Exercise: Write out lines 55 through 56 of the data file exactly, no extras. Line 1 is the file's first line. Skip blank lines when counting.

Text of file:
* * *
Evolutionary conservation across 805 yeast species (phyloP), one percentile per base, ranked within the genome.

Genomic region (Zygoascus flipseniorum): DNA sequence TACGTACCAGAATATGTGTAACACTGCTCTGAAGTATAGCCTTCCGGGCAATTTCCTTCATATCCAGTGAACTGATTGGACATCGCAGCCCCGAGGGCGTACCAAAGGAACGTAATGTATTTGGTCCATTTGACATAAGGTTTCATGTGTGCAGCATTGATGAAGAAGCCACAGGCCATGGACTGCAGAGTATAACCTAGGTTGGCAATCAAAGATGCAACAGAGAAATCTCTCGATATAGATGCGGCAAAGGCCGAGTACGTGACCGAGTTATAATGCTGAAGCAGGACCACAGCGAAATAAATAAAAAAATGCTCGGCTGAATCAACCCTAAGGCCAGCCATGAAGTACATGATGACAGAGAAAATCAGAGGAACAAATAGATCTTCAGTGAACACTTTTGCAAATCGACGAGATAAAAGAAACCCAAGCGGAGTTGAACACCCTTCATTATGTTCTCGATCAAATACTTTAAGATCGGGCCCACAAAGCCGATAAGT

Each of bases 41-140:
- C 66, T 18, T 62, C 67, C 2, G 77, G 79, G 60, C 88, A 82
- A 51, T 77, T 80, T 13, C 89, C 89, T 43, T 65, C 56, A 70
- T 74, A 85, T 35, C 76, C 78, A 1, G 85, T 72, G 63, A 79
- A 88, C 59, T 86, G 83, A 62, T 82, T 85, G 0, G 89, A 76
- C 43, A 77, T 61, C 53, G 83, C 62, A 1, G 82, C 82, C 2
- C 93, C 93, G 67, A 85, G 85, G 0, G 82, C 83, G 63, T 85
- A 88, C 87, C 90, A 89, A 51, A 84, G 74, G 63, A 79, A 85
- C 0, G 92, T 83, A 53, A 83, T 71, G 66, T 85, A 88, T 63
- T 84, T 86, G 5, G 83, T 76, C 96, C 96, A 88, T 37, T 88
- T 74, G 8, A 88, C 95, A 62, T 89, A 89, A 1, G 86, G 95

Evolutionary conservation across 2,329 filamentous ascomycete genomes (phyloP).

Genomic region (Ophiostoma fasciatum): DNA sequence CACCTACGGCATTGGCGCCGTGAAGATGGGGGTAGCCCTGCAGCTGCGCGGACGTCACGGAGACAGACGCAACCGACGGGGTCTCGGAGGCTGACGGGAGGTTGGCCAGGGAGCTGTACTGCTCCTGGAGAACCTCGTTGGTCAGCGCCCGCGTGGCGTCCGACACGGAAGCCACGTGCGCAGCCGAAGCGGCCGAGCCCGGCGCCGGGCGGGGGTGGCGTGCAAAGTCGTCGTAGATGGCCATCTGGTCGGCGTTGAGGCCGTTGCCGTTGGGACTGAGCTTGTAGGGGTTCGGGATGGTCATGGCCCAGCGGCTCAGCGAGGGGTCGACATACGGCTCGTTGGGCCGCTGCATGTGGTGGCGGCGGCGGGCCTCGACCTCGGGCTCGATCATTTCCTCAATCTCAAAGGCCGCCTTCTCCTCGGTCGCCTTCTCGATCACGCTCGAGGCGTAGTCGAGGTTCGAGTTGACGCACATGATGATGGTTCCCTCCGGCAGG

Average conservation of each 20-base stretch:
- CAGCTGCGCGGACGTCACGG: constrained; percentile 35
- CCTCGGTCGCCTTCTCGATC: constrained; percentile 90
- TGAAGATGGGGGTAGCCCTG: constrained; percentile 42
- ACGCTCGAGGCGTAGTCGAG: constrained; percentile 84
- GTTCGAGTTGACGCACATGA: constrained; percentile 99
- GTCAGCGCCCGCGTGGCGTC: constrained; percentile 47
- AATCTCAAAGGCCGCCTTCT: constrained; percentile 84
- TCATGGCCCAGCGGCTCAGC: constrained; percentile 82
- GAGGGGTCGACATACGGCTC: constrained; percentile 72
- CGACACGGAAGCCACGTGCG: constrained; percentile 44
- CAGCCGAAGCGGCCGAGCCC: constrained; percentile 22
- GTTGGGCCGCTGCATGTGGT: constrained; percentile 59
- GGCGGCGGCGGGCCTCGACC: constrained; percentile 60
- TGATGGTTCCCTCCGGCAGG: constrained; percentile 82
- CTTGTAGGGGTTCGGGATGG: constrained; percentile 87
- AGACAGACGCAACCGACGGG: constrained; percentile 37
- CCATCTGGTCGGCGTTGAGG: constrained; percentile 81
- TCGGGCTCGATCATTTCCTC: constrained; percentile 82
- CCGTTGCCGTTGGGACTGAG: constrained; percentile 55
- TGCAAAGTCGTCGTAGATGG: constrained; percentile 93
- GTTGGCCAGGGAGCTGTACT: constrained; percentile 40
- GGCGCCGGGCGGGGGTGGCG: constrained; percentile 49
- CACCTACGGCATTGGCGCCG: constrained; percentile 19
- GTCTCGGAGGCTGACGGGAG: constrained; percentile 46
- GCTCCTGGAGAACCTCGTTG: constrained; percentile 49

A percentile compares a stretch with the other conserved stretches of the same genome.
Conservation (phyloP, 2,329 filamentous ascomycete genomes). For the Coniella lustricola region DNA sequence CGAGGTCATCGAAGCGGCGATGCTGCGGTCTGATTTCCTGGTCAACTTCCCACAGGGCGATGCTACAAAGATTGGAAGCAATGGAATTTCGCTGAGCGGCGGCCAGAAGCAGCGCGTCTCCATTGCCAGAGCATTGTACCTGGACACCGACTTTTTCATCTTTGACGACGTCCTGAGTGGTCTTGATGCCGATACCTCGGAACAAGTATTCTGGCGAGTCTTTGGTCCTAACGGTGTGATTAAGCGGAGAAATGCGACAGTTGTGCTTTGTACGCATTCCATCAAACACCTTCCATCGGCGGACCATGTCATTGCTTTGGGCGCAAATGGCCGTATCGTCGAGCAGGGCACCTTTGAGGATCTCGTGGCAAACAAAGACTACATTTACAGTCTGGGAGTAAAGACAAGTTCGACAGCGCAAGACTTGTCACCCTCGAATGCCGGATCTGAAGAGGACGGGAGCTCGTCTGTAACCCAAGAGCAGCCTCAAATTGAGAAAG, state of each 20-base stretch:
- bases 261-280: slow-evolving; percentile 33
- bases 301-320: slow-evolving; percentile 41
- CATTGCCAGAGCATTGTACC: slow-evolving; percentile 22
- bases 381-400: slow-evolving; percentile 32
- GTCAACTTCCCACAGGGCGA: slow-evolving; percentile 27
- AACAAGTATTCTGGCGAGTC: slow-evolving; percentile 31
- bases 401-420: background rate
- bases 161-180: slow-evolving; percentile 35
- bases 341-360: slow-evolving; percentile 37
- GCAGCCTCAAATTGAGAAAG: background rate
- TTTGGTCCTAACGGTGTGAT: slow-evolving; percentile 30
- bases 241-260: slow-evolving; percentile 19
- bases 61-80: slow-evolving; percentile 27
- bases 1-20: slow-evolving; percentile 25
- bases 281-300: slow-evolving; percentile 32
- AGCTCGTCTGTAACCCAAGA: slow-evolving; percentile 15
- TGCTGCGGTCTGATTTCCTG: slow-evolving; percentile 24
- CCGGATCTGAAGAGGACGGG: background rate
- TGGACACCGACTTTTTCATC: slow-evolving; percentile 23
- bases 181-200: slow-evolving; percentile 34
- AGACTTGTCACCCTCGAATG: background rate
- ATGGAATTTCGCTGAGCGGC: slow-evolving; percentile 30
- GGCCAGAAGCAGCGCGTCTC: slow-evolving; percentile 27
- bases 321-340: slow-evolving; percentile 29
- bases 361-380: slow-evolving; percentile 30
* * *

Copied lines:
- bases 241-260: slow-evolving; percentile 19
- bases 61-80: slow-evolving; percentile 27